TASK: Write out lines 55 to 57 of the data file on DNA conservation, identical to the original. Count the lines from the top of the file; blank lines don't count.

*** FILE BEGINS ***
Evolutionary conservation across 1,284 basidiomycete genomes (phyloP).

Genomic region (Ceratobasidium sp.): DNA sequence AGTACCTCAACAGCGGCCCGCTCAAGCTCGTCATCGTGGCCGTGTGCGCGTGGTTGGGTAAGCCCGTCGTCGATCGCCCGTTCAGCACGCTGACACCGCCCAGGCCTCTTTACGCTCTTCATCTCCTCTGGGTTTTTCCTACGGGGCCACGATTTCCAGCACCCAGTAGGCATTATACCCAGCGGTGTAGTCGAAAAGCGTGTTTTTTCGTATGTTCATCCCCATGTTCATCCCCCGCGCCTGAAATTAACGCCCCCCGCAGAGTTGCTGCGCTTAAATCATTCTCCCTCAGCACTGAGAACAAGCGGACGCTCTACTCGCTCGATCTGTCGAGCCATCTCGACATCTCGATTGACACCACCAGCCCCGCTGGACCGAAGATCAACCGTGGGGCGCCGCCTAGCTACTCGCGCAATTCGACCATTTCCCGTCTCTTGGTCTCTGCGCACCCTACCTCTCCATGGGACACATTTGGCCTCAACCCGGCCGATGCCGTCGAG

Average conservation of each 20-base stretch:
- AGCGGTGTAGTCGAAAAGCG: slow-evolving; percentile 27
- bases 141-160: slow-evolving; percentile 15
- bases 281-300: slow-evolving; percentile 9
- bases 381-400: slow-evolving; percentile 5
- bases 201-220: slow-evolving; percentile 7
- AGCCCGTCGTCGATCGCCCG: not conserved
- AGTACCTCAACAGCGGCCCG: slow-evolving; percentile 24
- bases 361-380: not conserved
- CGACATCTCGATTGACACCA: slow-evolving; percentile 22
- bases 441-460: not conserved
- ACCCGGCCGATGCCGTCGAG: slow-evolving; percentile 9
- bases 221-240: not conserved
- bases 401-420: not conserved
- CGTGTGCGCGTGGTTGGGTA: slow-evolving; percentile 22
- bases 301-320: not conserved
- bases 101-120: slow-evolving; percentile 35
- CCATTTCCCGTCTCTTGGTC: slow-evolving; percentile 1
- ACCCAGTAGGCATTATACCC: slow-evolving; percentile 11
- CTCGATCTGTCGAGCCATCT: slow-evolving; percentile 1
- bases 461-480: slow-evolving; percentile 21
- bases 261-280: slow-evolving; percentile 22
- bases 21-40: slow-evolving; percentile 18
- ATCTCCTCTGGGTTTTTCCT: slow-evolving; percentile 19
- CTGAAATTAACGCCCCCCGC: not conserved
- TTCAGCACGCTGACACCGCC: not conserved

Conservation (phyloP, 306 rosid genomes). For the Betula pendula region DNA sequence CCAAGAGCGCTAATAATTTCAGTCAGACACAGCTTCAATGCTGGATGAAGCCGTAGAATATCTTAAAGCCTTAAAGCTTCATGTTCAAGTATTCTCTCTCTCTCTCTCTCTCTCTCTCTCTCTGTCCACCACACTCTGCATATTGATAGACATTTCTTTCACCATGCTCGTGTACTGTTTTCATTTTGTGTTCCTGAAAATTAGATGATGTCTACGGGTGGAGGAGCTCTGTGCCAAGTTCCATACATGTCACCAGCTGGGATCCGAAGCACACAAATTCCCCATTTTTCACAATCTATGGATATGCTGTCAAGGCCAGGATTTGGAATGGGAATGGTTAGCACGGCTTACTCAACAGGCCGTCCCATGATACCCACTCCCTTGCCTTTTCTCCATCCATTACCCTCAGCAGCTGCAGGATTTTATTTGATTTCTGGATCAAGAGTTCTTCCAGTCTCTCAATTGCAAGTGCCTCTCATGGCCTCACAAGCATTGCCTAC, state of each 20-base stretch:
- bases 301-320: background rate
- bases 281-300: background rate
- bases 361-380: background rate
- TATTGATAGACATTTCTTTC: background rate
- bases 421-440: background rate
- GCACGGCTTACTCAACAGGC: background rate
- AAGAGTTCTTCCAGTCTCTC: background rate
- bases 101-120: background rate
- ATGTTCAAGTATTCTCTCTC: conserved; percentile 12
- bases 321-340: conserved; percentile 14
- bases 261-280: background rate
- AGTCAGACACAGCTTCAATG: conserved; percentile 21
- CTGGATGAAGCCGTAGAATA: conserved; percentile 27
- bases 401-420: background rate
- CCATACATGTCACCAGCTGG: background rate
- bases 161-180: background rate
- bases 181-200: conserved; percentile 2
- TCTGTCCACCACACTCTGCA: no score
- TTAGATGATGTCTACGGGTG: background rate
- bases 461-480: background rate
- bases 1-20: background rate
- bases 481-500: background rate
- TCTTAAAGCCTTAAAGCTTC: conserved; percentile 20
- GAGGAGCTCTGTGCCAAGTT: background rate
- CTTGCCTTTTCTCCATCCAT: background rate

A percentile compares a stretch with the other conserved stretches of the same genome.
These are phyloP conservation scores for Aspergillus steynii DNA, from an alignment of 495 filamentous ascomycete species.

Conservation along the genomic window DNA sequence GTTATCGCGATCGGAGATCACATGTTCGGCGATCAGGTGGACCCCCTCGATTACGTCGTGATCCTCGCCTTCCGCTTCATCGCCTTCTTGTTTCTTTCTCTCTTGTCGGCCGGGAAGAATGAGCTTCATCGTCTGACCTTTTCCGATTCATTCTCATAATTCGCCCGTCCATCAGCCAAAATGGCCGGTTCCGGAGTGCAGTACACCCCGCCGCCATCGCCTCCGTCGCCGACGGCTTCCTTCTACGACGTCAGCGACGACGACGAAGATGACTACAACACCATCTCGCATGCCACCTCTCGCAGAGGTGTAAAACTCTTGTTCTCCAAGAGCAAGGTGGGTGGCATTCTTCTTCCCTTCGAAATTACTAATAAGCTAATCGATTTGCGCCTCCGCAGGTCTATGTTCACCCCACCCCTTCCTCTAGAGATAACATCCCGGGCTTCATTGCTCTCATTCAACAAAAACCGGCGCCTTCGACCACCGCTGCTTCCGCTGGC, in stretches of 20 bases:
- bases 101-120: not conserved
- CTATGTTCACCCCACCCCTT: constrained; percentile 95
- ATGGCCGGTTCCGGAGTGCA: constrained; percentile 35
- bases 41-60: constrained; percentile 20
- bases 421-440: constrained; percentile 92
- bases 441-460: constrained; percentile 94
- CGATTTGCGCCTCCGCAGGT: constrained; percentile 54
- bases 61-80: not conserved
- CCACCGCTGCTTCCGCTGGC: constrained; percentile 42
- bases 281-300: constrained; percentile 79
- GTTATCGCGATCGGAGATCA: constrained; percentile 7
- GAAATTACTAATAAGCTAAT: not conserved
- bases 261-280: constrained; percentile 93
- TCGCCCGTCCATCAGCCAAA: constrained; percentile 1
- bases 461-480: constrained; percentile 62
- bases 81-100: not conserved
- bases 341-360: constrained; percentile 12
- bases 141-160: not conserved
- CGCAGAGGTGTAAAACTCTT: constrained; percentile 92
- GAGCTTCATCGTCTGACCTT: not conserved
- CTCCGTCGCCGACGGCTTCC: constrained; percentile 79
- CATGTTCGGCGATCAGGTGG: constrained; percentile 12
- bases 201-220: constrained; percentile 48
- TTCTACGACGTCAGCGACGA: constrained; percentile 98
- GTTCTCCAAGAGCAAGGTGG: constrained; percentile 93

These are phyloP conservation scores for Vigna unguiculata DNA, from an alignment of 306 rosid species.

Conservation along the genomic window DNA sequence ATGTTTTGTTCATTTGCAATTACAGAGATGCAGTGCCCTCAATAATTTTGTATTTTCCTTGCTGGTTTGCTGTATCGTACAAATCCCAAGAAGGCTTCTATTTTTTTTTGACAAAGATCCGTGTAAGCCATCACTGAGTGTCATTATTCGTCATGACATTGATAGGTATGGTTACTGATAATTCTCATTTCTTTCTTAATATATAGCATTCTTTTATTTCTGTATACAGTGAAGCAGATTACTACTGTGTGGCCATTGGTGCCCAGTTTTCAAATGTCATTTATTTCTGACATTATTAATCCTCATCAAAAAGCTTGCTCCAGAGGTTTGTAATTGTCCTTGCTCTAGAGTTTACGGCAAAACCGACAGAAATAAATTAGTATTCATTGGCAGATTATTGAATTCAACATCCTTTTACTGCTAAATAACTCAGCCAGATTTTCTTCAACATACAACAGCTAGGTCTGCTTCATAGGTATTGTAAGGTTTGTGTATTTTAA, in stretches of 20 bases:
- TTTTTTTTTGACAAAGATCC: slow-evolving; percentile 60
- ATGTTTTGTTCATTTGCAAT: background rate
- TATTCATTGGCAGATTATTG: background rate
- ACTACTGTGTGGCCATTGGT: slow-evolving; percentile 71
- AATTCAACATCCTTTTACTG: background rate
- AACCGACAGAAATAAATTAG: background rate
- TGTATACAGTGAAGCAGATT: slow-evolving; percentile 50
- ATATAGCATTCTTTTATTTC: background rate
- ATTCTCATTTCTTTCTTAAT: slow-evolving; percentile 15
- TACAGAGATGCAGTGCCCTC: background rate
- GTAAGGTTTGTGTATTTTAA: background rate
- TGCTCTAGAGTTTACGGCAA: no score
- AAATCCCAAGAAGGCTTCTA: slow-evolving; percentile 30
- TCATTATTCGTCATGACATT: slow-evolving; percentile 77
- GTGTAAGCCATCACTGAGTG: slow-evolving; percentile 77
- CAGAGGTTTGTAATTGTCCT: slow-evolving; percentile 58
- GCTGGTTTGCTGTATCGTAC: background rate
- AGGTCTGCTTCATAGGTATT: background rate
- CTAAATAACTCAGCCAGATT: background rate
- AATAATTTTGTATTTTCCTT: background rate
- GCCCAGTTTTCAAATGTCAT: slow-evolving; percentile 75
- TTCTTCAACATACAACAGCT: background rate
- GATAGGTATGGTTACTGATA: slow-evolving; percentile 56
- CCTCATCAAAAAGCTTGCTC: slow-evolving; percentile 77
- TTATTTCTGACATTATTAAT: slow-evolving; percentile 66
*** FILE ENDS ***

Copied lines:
A percentile compares a stretch with the other conserved stretches of the same genome.
These are phyloP conservation scores for Aspergillus steynii DNA, from an alignment of 495 filamentous ascomycete species.

Conservation along the genomic window DNA sequence GTTATCGCGATCGGAGATCACATGTTCGGCGATCAGGTGGACCCCCTCGATTACGTCGTGATCCTCGCCTTCCGCTTCATCGCCTTCTTGTTTCTTTCTCTCTTGTCGGCCGGGAAGAATGAGCTTCATCGTCTGACCTTTTCCGATTCATTCTCATAATTCGCCCGTCCATCAGCCAAAATGGCCGGTTCCGGAGTGCAGTACACCCCGCCGCCATCGCCTCCGTCGCCGACGGCTTCCTTCTACGACGTCAGCGACGACGACGAAGATGACTACAACACCATCTCGCATGCCACCTCTCGCAGAGGTGTAAAACTCTTGTTCTCCAAGAGCAAGGTGGGTGGCATTCTTCTTCCCTTCGAAATTACTAATAAGCTAATCGATTTGCGCCTCCGCAGGTCTATGTTCACCCCACCCCTTCCTCTAGAGATAACATCCCGGGCTTCATTGCTCTCATTCAACAAAAACCGGCGCCTTCGACCACCGCTGCTTCCGCTGGC, in stretches of 20 bases: